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Where there is no law, but every man does what is right in his own eyes, there is the least of real liberty
Henry M. Robert

Why did 6 paratroopers get killed near Kramatorsk?

Expert: “Soldiers do not yet fully understand that they are at war”
15 May, 2014 - 11:52
MAY 14, 2014. KRAMATORSK / REUTERS photo

Terrorists fired from an ambush on a military convoy of the Armed Forces of Ukraine near Kramatorsk on May 13. Militants made extensive preparations for the attack which used emplacements established in advance, grenade launchers as well as concentrated and accurate small arms fire.

“Over 30 attackers had arrived in advance and taken positions along the river in the bushes. The first shot from the terrorists’ grenade launcher hit the engine of the second BTR APC that approached the bridge, causing an explosion. Another BTR tried to push the damaged fighting vehicle that was on fire forward and away from the village. The soldiers joined the fight,” website of the Ministry of Defense of Ukraine states.

According to the ministry, six paratroopers died, and nine soldiers were injured and shell-shocked, with one of them dying en route to the hospital. After inspection of the battlefield, experts found that the terrorists also suffered some losses, evidenced by the large amount of blood and remnants of ballistic vests found on their abandoned positions.

Coordinator of the group Information Resistance Dmytro Tymchuk called May 13 “the black day in the history of the Ukrainian armed forces and the entire country.” On his Facebook page, Tymchuk said: “Our boys were not killed in an open battle, as pro-Russian dogs are far too cowardly for such engagements. The Kremlin-directed terrorists can only fight by stealth, from behind, using ambushes or even human shields. Vile and disgusting is the only way they know. This is their essence. Still, there are hard questions to be asked of our command in the field. Why elementary combat security measures were not taken in the anti-terrorist operation area? Why had our intelligence and covering forces failed to do their job? We still have no answers to these questions.”

The Day turned to a man who had served for 23 years in the Internal Troops of Ukraine, including in Donetsk region, asking him to share his vision of the situation with our readers. The man, a retired colonel, told us on condition of anonymity what weaknesses he saw in the Ukrainian army:

“First and foremost, the local people knew in advance about the ambush, and warned nobody. They are on the side of these bastards who are now called terrorists and separatists. I visited Sloviansk in early May and realized that this movement is gaining more and more momentum. People are starting to think that the extremists are really fighting for them, most people do not give a real thought to the situation and are just afraid, while the militants are supported by a considerable part of the population. Russian propaganda was able to draw parallels between the virtual Banderites and the real-life Ukrainian military and National Guard.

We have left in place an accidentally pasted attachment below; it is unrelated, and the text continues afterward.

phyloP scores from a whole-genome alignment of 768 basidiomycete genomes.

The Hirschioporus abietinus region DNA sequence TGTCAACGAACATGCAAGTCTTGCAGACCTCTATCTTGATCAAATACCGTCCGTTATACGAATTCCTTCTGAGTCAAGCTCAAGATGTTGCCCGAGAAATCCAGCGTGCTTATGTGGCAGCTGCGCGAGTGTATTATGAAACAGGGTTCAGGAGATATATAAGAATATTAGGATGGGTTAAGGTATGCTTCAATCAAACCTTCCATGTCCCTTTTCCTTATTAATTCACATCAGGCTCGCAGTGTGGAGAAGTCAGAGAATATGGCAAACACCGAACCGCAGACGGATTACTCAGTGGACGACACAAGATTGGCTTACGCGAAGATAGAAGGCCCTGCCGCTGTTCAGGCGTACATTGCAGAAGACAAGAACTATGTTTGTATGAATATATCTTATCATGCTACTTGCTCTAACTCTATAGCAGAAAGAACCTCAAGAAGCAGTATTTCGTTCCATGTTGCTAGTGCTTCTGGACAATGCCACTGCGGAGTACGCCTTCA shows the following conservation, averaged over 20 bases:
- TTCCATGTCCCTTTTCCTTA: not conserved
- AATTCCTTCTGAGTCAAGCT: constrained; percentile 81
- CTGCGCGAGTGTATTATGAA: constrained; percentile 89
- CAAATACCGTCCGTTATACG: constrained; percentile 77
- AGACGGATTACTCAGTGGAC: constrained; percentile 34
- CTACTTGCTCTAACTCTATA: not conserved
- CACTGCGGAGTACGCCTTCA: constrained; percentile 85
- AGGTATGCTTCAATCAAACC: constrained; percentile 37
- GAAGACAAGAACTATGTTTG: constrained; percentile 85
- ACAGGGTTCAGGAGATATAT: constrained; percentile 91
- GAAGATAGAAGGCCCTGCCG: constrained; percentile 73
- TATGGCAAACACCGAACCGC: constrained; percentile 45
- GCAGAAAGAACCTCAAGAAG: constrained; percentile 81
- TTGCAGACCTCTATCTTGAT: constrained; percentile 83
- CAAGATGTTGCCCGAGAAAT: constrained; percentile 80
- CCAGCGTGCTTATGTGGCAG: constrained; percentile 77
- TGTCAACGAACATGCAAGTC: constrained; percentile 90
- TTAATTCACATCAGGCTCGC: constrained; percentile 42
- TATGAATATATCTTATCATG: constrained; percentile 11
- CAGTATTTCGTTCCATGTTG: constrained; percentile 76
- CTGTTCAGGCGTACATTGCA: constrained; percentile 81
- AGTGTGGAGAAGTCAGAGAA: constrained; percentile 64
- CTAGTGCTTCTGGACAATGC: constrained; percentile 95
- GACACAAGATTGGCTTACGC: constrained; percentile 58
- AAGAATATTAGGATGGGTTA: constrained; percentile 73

The second cause of our problems is the fact that our soldiers, from the top leadership to enlisted men, still do not fully understand that eastern Ukraine is at war. People who rush to our BMP AFVs and prevent soldiers from doing their job are not civilians. These people have been brain-washed by propaganda, provoked, perhaps bribed, but if they interfere with the military’s actions, they are the enemy. This understanding will gradually come to our soldiers.

The Kramatorsk situation has highlighted a lack of interaction between various security forces. They had to conduct intelligence work, be aware of this paratrooper convoy and inform the ministry of defense that some strange movements were occurring on its route. They had missed it all or betrayed the country. It says everything about the level of the officer corps, after 23 years of moral decay in the army. Another question is why paratroopers were moving on their own? Convoy has to send out reconnaissance units in wartime. Had it been done, our losses would perhaps be not as noticeable.

Most likely, it was an ambush laid by Russian commandos in Kramatorsk. I saw them in Sloviansk. There are not many of them, they wear balaclavas and masks, stand out of the crowd by their bearing, have professional equipment, and do not get showy with their weapons. The next step of the terrorists could be mining the roads, it is called the sabotage guerrilla war. The Russians went through all of it in Chechnya, and are now applying their experience here.

Our security services must conduct intelligence work. There are always people who have seen something or know something. Look at this ambush near Kramatorsk: 20 to 30 people came, dug trenches, prepared emplacements – it took them at least two days – someone had to see it! What happened on May 13 will provide us with combat experience, moral and psychological preparation. The Armed Forces of Ukraine were not just being demoralized for 23 years but had never fought a war, too. It is sad, but the nature of combat experience is that it is paid for in blood.”

By Maria PROKOPENKO, Donetsk